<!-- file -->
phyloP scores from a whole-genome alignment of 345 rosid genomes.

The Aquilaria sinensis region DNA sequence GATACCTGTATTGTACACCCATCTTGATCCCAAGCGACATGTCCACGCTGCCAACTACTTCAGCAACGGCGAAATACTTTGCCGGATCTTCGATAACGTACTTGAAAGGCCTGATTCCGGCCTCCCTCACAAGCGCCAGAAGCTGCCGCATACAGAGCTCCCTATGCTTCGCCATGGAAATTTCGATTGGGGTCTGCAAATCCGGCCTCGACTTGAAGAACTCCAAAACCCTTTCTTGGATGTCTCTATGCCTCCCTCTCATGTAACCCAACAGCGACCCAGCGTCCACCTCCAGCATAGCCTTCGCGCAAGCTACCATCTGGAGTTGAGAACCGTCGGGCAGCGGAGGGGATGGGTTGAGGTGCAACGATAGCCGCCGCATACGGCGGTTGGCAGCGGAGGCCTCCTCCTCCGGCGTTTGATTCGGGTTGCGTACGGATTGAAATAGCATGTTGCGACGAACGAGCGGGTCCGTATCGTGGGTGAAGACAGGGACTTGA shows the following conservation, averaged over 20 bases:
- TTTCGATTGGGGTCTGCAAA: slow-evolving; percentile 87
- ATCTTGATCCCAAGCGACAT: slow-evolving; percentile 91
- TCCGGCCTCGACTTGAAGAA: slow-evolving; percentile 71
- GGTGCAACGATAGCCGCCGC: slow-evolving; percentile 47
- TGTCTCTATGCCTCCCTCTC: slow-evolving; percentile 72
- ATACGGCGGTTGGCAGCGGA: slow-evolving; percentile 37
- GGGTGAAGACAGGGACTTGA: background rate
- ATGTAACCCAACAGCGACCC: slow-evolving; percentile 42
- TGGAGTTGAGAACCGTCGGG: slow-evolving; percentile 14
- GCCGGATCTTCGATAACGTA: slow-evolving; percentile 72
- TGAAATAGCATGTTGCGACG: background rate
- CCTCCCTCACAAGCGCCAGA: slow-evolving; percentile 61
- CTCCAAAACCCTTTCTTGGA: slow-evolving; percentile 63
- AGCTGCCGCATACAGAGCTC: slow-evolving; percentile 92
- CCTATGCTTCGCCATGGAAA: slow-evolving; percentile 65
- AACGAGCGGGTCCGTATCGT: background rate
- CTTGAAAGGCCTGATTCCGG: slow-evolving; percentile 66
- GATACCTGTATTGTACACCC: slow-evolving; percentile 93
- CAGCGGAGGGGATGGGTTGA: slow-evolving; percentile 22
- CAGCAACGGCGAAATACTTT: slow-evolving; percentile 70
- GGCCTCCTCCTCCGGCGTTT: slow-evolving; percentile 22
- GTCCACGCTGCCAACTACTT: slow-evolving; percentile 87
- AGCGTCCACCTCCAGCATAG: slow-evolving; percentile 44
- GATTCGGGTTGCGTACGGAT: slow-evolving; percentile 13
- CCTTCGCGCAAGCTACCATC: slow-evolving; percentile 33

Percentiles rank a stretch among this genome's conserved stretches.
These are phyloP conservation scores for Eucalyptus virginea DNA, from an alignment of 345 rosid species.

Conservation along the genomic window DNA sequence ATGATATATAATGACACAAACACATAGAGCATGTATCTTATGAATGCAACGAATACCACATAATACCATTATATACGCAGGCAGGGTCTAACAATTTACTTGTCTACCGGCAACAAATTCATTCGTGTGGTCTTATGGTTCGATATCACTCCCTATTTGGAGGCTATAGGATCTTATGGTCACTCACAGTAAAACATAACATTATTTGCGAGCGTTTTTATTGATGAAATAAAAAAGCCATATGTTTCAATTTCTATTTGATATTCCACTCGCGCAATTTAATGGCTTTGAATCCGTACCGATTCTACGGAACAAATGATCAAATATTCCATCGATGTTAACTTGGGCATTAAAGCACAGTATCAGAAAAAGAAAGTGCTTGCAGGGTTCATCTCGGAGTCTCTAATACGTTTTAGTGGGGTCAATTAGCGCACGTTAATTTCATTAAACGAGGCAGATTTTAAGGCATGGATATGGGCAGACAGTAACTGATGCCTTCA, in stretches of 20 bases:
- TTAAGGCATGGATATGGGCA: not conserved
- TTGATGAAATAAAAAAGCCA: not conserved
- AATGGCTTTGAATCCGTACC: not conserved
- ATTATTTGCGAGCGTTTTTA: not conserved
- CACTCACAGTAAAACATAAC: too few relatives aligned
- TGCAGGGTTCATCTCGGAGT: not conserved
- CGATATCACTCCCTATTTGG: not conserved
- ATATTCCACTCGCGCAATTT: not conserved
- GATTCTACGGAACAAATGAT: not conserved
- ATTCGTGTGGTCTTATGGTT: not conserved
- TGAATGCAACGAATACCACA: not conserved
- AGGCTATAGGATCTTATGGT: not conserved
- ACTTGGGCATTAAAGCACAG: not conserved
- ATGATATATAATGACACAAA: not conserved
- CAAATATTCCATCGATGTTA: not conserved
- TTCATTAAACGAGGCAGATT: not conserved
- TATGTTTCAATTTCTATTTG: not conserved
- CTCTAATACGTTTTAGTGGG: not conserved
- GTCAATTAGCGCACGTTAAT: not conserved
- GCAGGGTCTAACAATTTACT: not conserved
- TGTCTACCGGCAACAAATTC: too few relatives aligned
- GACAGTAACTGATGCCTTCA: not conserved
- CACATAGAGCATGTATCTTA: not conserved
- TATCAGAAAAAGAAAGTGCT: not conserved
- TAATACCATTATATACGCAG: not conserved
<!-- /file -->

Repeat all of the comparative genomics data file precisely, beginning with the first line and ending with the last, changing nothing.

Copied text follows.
phyloP scores from a whole-genome alignment of 345 rosid genomes.

The Aquilaria sinensis region DNA sequence GATACCTGTATTGTACACCCATCTTGATCCCAAGCGACATGTCCACGCTGCCAACTACTTCAGCAACGGCGAAATACTTTGCCGGATCTTCGATAACGTACTTGAAAGGCCTGATTCCGGCCTCCCTCACAAGCGCCAGAAGCTGCCGCATACAGAGCTCCCTATGCTTCGCCATGGAAATTTCGATTGGGGTCTGCAAATCCGGCCTCGACTTGAAGAACTCCAAAACCCTTTCTTGGATGTCTCTATGCCTCCCTCTCATGTAACCCAACAGCGACCCAGCGTCCACCTCCAGCATAGCCTTCGCGCAAGCTACCATCTGGAGTTGAGAACCGTCGGGCAGCGGAGGGGATGGGTTGAGGTGCAACGATAGCCGCCGCATACGGCGGTTGGCAGCGGAGGCCTCCTCCTCCGGCGTTTGATTCGGGTTGCGTACGGATTGAAATAGCATGTTGCGACGAACGAGCGGGTCCGTATCGTGGGTGAAGACAGGGACTTGA shows the following conservation, averaged over 20 bases:
- TTTCGATTGGGGTCTGCAAA: slow-evolving; percentile 87
- ATCTTGATCCCAAGCGACAT: slow-evolving; percentile 91
- TCCGGCCTCGACTTGAAGAA: slow-evolving; percentile 71
- GGTGCAACGATAGCCGCCGC: slow-evolving; percentile 47
- TGTCTCTATGCCTCCCTCTC: slow-evolving; percentile 72
- ATACGGCGGTTGGCAGCGGA: slow-evolving; percentile 37
- GGGTGAAGACAGGGACTTGA: background rate
- ATGTAACCCAACAGCGACCC: slow-evolving; percentile 42
- TGGAGTTGAGAACCGTCGGG: slow-evolving; percentile 14
- GCCGGATCTTCGATAACGTA: slow-evolving; percentile 72
- TGAAATAGCATGTTGCGACG: background rate
- CCTCCCTCACAAGCGCCAGA: slow-evolving; percentile 61
- CTCCAAAACCCTTTCTTGGA: slow-evolving; percentile 63
- AGCTGCCGCATACAGAGCTC: slow-evolving; percentile 92
- CCTATGCTTCGCCATGGAAA: slow-evolving; percentile 65
- AACGAGCGGGTCCGTATCGT: background rate
- CTTGAAAGGCCTGATTCCGG: slow-evolving; percentile 66
- GATACCTGTATTGTACACCC: slow-evolving; percentile 93
- CAGCGGAGGGGATGGGTTGA: slow-evolving; percentile 22
- CAGCAACGGCGAAATACTTT: slow-evolving; percentile 70
- GGCCTCCTCCTCCGGCGTTT: slow-evolving; percentile 22
- GTCCACGCTGCCAACTACTT: slow-evolving; percentile 87
- AGCGTCCACCTCCAGCATAG: slow-evolving; percentile 44
- GATTCGGGTTGCGTACGGAT: slow-evolving; percentile 13
- CCTTCGCGCAAGCTACCATC: slow-evolving; percentile 33

Percentiles rank a stretch among this genome's conserved stretches.
These are phyloP conservation scores for Eucalyptus virginea DNA, from an alignment of 345 rosid species.

Conservation along the genomic window DNA sequence ATGATATATAATGACACAAACACATAGAGCATGTATCTTATGAATGCAACGAATACCACATAATACCATTATATACGCAGGCAGGGTCTAACAATTTACTTGTCTACCGGCAACAAATTCATTCGTGTGGTCTTATGGTTCGATATCACTCCCTATTTGGAGGCTATAGGATCTTATGGTCACTCACAGTAAAACATAACATTATTTGCGAGCGTTTTTATTGATGAAATAAAAAAGCCATATGTTTCAATTTCTATTTGATATTCCACTCGCGCAATTTAATGGCTTTGAATCCGTACCGATTCTACGGAACAAATGATCAAATATTCCATCGATGTTAACTTGGGCATTAAAGCACAGTATCAGAAAAAGAAAGTGCTTGCAGGGTTCATCTCGGAGTCTCTAATACGTTTTAGTGGGGTCAATTAGCGCACGTTAATTTCATTAAACGAGGCAGATTTTAAGGCATGGATATGGGCAGACAGTAACTGATGCCTTCA, in stretches of 20 bases:
- TTAAGGCATGGATATGGGCA: not conserved
- TTGATGAAATAAAAAAGCCA: not conserved
- AATGGCTTTGAATCCGTACC: not conserved
- ATTATTTGCGAGCGTTTTTA: not conserved
- CACTCACAGTAAAACATAAC: too few relatives aligned
- TGCAGGGTTCATCTCGGAGT: not conserved
- CGATATCACTCCCTATTTGG: not conserved
- ATATTCCACTCGCGCAATTT: not conserved
- GATTCTACGGAACAAATGAT: not conserved
- ATTCGTGTGGTCTTATGGTT: not conserved
- TGAATGCAACGAATACCACA: not conserved
- AGGCTATAGGATCTTATGGT: not conserved
- ACTTGGGCATTAAAGCACAG: not conserved
- ATGATATATAATGACACAAA: not conserved
- CAAATATTCCATCGATGTTA: not conserved
- TTCATTAAACGAGGCAGATT: not conserved
- TATGTTTCAATTTCTATTTG: not conserved
- CTCTAATACGTTTTAGTGGG: not conserved
- GTCAATTAGCGCACGTTAAT: not conserved
- GCAGGGTCTAACAATTTACT: not conserved
- TGTCTACCGGCAACAAATTC: too few relatives aligned
- GACAGTAACTGATGCCTTCA: not conserved
- CACATAGAGCATGTATCTTA: not conserved
- TATCAGAAAAAGAAAGTGCT: not conserved
- TAATACCATTATATACGCAG: not conserved